“Our findings demonstrate a consistent association between light exposure patterns that are healthy for circadian rhythms and better psychiatric outcomes,” the authors concluded.

They also note that in today’s modern world, humans tend to spend about 90% of their days indoors, and their light exposure patterns are lower during the day compared to earlier points in evolutionary history. He pointed out that the brightness at night is increasing.

“Addressing deviations from the natural light-dark cycle may improve the overall mental health of people in developed societies,” the researchers said.

Potential mental health interventions and invitation for further research

As the largest investigation to date of objectively measured light exposure and mental health, this study provides new insights on the subject. Still, it is not without its limitations.

While there are “well-documented causal mechanisms” linking bright light at night and dim light during the day to circadian rhythm disruption, and circadian rhythm disruption and mental health, the authors found that reverse causation was not possible. He recognized the potential and emphasized the need for future longitudinal research. “However, the robustness of our findings to adjustment for confounders such as physical activity and sleep supports our interpretation,” they said.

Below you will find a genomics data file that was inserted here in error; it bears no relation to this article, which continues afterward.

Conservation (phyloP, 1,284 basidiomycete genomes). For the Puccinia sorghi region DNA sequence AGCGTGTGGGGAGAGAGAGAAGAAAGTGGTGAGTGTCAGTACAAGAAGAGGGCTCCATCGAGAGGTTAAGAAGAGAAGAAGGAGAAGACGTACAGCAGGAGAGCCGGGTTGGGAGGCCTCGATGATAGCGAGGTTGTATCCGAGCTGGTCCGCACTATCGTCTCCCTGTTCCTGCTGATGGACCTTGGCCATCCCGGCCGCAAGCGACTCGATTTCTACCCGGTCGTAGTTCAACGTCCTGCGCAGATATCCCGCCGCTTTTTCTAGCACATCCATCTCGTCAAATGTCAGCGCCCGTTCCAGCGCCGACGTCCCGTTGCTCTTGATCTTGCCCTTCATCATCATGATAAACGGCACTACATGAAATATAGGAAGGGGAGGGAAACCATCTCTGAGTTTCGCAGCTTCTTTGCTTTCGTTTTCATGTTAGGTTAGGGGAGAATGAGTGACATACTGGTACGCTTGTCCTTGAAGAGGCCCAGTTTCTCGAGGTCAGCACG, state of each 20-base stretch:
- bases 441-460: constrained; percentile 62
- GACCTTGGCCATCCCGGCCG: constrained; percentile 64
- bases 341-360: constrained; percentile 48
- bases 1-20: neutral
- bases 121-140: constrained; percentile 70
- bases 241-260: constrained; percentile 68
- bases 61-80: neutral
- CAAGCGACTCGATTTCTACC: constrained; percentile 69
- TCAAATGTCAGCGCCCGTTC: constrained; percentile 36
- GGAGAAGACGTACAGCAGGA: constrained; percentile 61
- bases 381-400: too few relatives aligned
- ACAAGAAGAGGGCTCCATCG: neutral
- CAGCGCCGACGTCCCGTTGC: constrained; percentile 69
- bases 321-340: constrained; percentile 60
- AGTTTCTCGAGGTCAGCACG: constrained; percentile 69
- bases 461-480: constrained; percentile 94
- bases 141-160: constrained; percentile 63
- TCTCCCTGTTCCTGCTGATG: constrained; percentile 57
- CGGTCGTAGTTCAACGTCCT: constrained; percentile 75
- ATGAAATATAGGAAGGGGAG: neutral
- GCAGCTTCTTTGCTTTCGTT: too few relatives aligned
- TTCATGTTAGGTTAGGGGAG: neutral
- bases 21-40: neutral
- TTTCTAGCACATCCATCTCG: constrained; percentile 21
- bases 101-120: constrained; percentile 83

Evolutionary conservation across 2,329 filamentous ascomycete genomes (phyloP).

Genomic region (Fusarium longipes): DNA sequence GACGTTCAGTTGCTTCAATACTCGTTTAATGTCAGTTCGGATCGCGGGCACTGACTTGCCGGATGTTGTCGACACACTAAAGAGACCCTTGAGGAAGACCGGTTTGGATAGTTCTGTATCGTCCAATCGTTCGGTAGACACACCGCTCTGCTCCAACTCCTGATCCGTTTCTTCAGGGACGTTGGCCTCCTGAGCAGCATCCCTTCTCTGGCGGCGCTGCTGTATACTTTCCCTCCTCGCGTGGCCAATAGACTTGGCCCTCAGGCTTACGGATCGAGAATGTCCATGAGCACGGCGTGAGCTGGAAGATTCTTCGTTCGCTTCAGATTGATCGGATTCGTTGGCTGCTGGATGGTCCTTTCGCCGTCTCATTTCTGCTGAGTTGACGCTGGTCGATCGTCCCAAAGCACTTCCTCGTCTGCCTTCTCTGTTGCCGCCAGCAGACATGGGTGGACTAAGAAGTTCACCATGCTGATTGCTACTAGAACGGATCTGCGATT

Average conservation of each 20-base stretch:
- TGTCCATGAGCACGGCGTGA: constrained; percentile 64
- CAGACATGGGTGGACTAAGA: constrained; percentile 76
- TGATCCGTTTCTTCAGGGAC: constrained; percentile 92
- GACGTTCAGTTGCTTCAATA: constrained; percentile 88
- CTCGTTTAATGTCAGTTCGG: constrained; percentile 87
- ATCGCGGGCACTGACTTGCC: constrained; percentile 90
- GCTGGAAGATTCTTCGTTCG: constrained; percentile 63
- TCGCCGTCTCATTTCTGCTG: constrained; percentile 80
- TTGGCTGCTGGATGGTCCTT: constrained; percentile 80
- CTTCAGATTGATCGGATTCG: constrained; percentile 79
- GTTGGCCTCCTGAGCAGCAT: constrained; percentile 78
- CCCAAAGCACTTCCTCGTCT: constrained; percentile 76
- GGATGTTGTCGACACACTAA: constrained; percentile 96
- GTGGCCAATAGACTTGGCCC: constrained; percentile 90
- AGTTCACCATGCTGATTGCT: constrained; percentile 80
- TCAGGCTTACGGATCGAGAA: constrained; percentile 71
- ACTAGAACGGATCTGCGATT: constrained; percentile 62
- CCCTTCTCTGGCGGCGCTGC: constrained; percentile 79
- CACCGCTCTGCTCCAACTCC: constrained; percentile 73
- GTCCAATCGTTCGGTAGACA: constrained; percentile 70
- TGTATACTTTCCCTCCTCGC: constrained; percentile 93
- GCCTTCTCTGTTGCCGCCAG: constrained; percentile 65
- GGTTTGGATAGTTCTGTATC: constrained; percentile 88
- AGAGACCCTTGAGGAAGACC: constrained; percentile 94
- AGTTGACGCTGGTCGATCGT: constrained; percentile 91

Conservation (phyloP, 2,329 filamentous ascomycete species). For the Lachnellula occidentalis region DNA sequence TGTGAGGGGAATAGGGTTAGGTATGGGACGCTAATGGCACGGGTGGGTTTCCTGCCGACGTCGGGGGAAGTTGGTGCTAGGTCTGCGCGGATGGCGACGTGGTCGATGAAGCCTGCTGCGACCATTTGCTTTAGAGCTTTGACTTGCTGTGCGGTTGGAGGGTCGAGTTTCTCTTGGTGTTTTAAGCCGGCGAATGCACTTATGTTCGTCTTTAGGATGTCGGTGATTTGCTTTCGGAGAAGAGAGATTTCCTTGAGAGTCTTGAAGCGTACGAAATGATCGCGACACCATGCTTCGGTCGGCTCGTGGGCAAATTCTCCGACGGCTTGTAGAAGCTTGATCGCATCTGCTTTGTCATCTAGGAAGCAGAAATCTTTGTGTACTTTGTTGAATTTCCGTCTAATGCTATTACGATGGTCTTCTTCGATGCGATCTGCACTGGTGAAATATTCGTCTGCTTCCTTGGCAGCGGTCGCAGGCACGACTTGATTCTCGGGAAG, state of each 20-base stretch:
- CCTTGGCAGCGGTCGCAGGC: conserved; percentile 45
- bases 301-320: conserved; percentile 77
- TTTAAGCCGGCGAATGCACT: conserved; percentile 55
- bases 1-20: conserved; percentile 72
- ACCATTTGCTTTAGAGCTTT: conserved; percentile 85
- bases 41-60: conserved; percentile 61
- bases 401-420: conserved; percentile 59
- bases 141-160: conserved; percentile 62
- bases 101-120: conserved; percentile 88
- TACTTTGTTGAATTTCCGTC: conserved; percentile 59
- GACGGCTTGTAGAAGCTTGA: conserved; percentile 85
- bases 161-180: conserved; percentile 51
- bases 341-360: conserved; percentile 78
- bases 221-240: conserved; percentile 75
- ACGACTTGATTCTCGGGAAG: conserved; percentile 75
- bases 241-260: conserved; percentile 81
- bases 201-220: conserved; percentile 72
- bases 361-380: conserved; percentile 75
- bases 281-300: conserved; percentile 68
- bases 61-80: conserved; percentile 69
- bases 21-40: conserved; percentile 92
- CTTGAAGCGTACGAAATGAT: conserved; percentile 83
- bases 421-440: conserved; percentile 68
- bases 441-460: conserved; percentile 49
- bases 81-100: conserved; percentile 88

The authors also note that light monitoring was done using a wrist-worn device, which was not redesigned to measure light at eye level. Additionally, light monitoring and outcome variables were measured approximately 2 years apart, so light exposure patterns may have changed during that time.

Still, as we continue to broaden our horizons and seek new and innovative solutions to mental health, the findings may prove useful in future approaches.

“These results suggest that light exposure interventions may act beyond diagnosis and improve mental health by strengthening circadian rhythms,” the researchers wrote. ing. “Brightening the Days and Darkening the Nights is a simple, freely available, non-pharmacological intervention to strengthen mental health that could be easily implemented in the community.”

David B.
David B. stands out as an exceptional cannabis writer, skillfully navigating the intricate world of cannabis culture and industry. His insightful and well-researched articles provide a nuanced perspective on various aspects, from the therapeutic benefits to the evolving legal landscape. David's writing reflects a deep understanding of the plant's history, its diverse strains, and the ever-changing dynamics within the cannabis community. What sets him apart is his ability to break down complex topics into digestible pieces, making the information accessible to both seasoned enthusiasts and newcomers alike. With a keen eye for detail and a passion for the subject, David B. emerges as a reliable and engaging voice in the realm of cannabis literature.